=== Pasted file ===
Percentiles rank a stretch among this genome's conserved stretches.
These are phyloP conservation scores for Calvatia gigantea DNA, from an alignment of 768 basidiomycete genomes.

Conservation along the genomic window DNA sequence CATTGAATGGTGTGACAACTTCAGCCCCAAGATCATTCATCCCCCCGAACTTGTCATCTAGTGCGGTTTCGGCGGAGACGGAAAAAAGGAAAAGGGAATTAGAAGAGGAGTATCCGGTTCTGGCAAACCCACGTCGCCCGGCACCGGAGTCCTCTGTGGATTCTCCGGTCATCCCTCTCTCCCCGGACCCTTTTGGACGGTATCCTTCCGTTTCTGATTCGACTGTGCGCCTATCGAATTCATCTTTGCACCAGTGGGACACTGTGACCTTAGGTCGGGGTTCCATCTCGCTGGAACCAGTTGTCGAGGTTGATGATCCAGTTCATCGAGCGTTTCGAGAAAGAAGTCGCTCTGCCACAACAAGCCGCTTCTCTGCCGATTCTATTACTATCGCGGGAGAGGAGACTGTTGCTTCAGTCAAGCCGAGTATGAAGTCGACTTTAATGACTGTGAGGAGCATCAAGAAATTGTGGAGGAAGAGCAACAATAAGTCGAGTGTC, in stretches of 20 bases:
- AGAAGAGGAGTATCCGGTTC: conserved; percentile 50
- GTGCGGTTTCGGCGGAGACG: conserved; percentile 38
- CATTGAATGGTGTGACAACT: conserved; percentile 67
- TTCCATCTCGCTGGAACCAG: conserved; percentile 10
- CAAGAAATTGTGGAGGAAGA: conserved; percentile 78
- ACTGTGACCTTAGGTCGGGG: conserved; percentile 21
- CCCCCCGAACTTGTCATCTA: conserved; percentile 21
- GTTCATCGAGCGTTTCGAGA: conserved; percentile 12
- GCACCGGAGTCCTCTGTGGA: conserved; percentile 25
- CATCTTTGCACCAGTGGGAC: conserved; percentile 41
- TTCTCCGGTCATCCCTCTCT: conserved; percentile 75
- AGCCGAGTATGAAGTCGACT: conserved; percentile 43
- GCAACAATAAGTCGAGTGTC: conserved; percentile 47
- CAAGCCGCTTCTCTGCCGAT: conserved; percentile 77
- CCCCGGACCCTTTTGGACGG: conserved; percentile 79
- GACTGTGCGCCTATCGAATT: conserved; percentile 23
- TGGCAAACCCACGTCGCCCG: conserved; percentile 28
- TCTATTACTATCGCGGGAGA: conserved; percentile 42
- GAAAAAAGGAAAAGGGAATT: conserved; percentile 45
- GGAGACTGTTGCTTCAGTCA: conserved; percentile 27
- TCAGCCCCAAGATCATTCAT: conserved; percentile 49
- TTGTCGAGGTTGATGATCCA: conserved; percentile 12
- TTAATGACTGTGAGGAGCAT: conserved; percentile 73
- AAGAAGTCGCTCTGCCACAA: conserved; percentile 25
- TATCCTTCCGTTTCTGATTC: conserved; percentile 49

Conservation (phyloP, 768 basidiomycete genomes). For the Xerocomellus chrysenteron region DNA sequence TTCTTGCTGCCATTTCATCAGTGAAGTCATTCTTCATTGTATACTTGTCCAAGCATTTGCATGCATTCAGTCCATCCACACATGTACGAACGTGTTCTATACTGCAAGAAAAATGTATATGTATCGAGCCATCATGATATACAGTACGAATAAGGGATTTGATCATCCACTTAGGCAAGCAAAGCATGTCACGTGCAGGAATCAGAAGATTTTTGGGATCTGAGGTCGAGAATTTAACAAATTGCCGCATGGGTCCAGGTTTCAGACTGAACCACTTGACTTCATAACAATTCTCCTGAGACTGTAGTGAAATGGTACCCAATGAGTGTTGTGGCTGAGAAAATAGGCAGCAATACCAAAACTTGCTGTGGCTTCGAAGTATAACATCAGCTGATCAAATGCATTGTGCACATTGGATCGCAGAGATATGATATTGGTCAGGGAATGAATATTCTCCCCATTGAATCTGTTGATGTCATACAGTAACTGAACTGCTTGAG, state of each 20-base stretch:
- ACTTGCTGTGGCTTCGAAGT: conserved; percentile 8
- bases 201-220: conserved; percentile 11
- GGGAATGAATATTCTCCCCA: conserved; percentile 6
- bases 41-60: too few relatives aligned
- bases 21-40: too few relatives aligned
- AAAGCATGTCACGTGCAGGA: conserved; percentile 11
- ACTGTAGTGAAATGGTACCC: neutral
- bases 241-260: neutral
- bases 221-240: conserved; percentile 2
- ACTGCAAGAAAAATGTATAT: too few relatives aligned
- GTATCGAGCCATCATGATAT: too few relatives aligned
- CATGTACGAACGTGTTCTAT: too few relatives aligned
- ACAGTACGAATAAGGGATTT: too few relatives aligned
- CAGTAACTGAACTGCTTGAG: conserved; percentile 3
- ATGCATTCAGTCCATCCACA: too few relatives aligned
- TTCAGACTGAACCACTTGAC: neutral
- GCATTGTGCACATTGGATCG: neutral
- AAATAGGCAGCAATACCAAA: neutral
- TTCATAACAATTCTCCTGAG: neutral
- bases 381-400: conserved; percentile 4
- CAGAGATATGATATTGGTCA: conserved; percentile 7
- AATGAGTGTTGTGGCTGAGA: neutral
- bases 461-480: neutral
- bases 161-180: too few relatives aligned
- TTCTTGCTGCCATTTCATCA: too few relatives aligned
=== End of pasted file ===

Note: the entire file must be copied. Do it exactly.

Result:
Percentiles rank a stretch among this genome's conserved stretches.
These are phyloP conservation scores for Calvatia gigantea DNA, from an alignment of 768 basidiomycete genomes.

Conservation along the genomic window DNA sequence CATTGAATGGTGTGACAACTTCAGCCCCAAGATCATTCATCCCCCCGAACTTGTCATCTAGTGCGGTTTCGGCGGAGACGGAAAAAAGGAAAAGGGAATTAGAAGAGGAGTATCCGGTTCTGGCAAACCCACGTCGCCCGGCACCGGAGTCCTCTGTGGATTCTCCGGTCATCCCTCTCTCCCCGGACCCTTTTGGACGGTATCCTTCCGTTTCTGATTCGACTGTGCGCCTATCGAATTCATCTTTGCACCAGTGGGACACTGTGACCTTAGGTCGGGGTTCCATCTCGCTGGAACCAGTTGTCGAGGTTGATGATCCAGTTCATCGAGCGTTTCGAGAAAGAAGTCGCTCTGCCACAACAAGCCGCTTCTCTGCCGATTCTATTACTATCGCGGGAGAGGAGACTGTTGCTTCAGTCAAGCCGAGTATGAAGTCGACTTTAATGACTGTGAGGAGCATCAAGAAATTGTGGAGGAAGAGCAACAATAAGTCGAGTGTC, in stretches of 20 bases:
- AGAAGAGGAGTATCCGGTTC: conserved; percentile 50
- GTGCGGTTTCGGCGGAGACG: conserved; percentile 38
- CATTGAATGGTGTGACAACT: conserved; percentile 67
- TTCCATCTCGCTGGAACCAG: conserved; percentile 10
- CAAGAAATTGTGGAGGAAGA: conserved; percentile 78
- ACTGTGACCTTAGGTCGGGG: conserved; percentile 21
- CCCCCCGAACTTGTCATCTA: conserved; percentile 21
- GTTCATCGAGCGTTTCGAGA: conserved; percentile 12
- GCACCGGAGTCCTCTGTGGA: conserved; percentile 25
- CATCTTTGCACCAGTGGGAC: conserved; percentile 41
- TTCTCCGGTCATCCCTCTCT: conserved; percentile 75
- AGCCGAGTATGAAGTCGACT: conserved; percentile 43
- GCAACAATAAGTCGAGTGTC: conserved; percentile 47
- CAAGCCGCTTCTCTGCCGAT: conserved; percentile 77
- CCCCGGACCCTTTTGGACGG: conserved; percentile 79
- GACTGTGCGCCTATCGAATT: conserved; percentile 23
- TGGCAAACCCACGTCGCCCG: conserved; percentile 28
- TCTATTACTATCGCGGGAGA: conserved; percentile 42
- GAAAAAAGGAAAAGGGAATT: conserved; percentile 45
- GGAGACTGTTGCTTCAGTCA: conserved; percentile 27
- TCAGCCCCAAGATCATTCAT: conserved; percentile 49
- TTGTCGAGGTTGATGATCCA: conserved; percentile 12
- TTAATGACTGTGAGGAGCAT: conserved; percentile 73
- AAGAAGTCGCTCTGCCACAA: conserved; percentile 25
- TATCCTTCCGTTTCTGATTC: conserved; percentile 49

Conservation (phyloP, 768 basidiomycete genomes). For the Xerocomellus chrysenteron region DNA sequence TTCTTGCTGCCATTTCATCAGTGAAGTCATTCTTCATTGTATACTTGTCCAAGCATTTGCATGCATTCAGTCCATCCACACATGTACGAACGTGTTCTATACTGCAAGAAAAATGTATATGTATCGAGCCATCATGATATACAGTACGAATAAGGGATTTGATCATCCACTTAGGCAAGCAAAGCATGTCACGTGCAGGAATCAGAAGATTTTTGGGATCTGAGGTCGAGAATTTAACAAATTGCCGCATGGGTCCAGGTTTCAGACTGAACCACTTGACTTCATAACAATTCTCCTGAGACTGTAGTGAAATGGTACCCAATGAGTGTTGTGGCTGAGAAAATAGGCAGCAATACCAAAACTTGCTGTGGCTTCGAAGTATAACATCAGCTGATCAAATGCATTGTGCACATTGGATCGCAGAGATATGATATTGGTCAGGGAATGAATATTCTCCCCATTGAATCTGTTGATGTCATACAGTAACTGAACTGCTTGAG, state of each 20-base stretch:
- ACTTGCTGTGGCTTCGAAGT: conserved; percentile 8
- bases 201-220: conserved; percentile 11
- GGGAATGAATATTCTCCCCA: conserved; percentile 6
- bases 41-60: too few relatives aligned
- bases 21-40: too few relatives aligned
- AAAGCATGTCACGTGCAGGA: conserved; percentile 11
- ACTGTAGTGAAATGGTACCC: neutral
- bases 241-260: neutral
- bases 221-240: conserved; percentile 2
- ACTGCAAGAAAAATGTATAT: too few relatives aligned
- GTATCGAGCCATCATGATAT: too few relatives aligned
- CATGTACGAACGTGTTCTAT: too few relatives aligned
- ACAGTACGAATAAGGGATTT: too few relatives aligned
- CAGTAACTGAACTGCTTGAG: conserved; percentile 3
- ATGCATTCAGTCCATCCACA: too few relatives aligned
- TTCAGACTGAACCACTTGAC: neutral
- GCATTGTGCACATTGGATCG: neutral
- AAATAGGCAGCAATACCAAA: neutral
- TTCATAACAATTCTCCTGAG: neutral
- bases 381-400: conserved; percentile 4
- CAGAGATATGATATTGGTCA: conserved; percentile 7
- AATGAGTGTTGTGGCTGAGA: neutral
- bases 461-480: neutral
- bases 161-180: too few relatives aligned
- TTCTTGCTGCCATTTCATCA: too few relatives aligned